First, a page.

Depending on the trim, you can order the Pacifica with seating for seven or eight people. Our Touring L featured the eight-seat layout with a removable middle seat for the third row. It will take you a few moments to figure out how to remove the seat, but once you do, it is quite easy to remove and install the seat. The rest of the seats feature Chrysler’s Stow ’n Go folding system where the seats can fold into compartments in the floor to provide a flat load area. Cargo area is in line with the current crop of minivans with 32.3 cubic feet behind the third row, 87.5 cubic feet behind the second row, and 140.5 cubic feet with both rows folded. As for passengers, both rows of rear seats provide an excellent amount of head and legroom. Getting into the third row is much easier thanks to second-row seats offering a tilt function.
      FCA has equipped the Pacifica with the newest version of their UConnect system. The interface may look similar to the older UConnect system, but there are a number of changes that help catapult this new version towards the top of the infotainment system list. First, the new system is much sharper thanks to the new fonts and an updated screen that provides improved brightness levels. FCA has also improved the overall performance of the system, meaning no slow downs when going between various functions. One item we cannot comment on is navigation as our test Pacifica didn’t come with it.
      Power for the Pacifica comes from the 3.6L Pentastar V6 with 287 horsepower and 262 pound-feet of torque. This is paired with a nine-speed automatic transmission that routes power to the front-wheels only. It might not be the fastest van on the road (that honor falls to the Toyota Sienna), but Pacifica comes very close. Power comes on a smooth and steady rate. You’ll find yourself not wanting more power when merging onto a freeway or trying to make a pass. FCA has seemed to get its act together with the nine-speed automatic transmission. Issues with clunky shifts and gear hunting have been mostly ironed out. The transmission now features smooth and quick upshifts. The only item we would want FCA to work on is the transmission’s hesitation to downshift in certain situations such as making a pass.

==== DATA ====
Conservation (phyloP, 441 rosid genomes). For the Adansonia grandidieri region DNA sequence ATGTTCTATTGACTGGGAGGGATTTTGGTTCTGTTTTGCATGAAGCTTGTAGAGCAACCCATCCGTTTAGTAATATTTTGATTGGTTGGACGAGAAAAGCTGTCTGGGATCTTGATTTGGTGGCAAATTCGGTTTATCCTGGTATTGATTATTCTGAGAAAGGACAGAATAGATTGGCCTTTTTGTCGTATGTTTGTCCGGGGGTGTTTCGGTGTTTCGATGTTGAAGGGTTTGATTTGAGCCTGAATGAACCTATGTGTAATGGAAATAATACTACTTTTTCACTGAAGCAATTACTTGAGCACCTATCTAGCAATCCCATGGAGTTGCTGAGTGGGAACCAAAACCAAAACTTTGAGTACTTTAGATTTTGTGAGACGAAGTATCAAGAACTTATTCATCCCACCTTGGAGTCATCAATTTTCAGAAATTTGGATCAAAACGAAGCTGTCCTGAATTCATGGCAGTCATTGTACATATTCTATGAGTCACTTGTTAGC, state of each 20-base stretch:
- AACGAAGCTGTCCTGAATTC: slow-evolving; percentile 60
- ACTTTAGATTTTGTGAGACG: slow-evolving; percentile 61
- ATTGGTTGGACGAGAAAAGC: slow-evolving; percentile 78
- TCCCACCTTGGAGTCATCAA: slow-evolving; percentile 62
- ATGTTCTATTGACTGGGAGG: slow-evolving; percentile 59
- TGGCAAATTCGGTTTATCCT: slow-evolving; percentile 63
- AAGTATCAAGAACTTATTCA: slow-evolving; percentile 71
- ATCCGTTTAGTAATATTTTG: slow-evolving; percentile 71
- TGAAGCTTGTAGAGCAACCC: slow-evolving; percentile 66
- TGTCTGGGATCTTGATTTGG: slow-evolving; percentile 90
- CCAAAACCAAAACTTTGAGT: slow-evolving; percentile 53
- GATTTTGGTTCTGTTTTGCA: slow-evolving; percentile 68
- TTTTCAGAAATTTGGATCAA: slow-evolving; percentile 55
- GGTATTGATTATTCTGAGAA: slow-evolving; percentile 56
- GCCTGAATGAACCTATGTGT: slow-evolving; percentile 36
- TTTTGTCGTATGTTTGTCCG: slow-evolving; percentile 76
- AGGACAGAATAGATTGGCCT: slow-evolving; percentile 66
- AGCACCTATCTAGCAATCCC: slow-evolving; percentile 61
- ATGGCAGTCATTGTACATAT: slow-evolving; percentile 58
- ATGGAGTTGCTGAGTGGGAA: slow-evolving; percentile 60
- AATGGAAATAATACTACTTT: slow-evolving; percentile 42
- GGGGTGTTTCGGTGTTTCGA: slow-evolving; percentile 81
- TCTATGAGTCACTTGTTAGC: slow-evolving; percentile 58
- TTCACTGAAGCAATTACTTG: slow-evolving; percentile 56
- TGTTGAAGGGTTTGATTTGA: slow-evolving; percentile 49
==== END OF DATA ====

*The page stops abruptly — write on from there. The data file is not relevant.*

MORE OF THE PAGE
EPA fuel economy for the 2017 Chrysler Pacifica is rated at 18 City/28 Highway/22 Combined. Our week mostly spent in the city returned 23.2 mpg.
      The primary concern when it comes to a van’s ride and handling characteristics is providing maximum comfort and the Pacifica delivers. The suspension delivers a smooth ride even on some of the rough roads on offer from Metro Detroit area. An added bonus is how well the Pacifica isolates road and wind noise from coming inside. At highway speeds, only a whisper of wind noise makes it inside. But the Pacifica becomes a bit of a surprise when it comes to handling. Despite its large size, FCA’s engineers made the Pacifica feel quite nimble. The steering might not give that impression as it feels somewhat light when turning. But go around a corner and the van feels more like a midsize sedan than a van. 
      It has been a long time coming for a new minivan from FCA and the good news is that they haven’t dropped the ball. The Pacifica may not have ripped up the rulebook when it comes to minivans, but it sure has expanded or rewritten bits of it. From a surprising balance of ride and handling characteristics to the best interior in the class, it is clear that FCA wants to reclaim the crown of the best minivan. But there one thing that we need to address and that is FCA’s poor reliability history. No matter which survey or study look at, more often than not, FCA’s core brands are towards the bottom. What does this mean for the Pacifica? We can’t say for right now, but this could be the one thing that makes or breaks Chrysler’s new van.
      For right now, the Pacifica is at the top of the class.
      Disclaimer: Chrysler Provided the Pacifica, Insurance, and One Tank of Gas
      Year: 2017
      Make: Chrysler
      Model: Pacifica
      Trim: Touring L
      Engine: 3.6L 24-Valve VVT V6
      Driveline: Nine-Speed Automatic, Front-Wheel Drive
      Horsepower @ RPM: 287 @ 6,400
      Torque @ RPM: 262 @ 4,000
      Fuel Economy: City/Highway/Combined - 18/28/22
      Curb Weight: 4,330 lbs
      Location of Manufacture: Windsor, Ontario
      Base Price: $34,495
      As Tested Price: $36,880 (Includes $995.00 Destination Charge)
      Options:
      Premium Audio Group - $895.00
      8 Passenger Seating - $495.00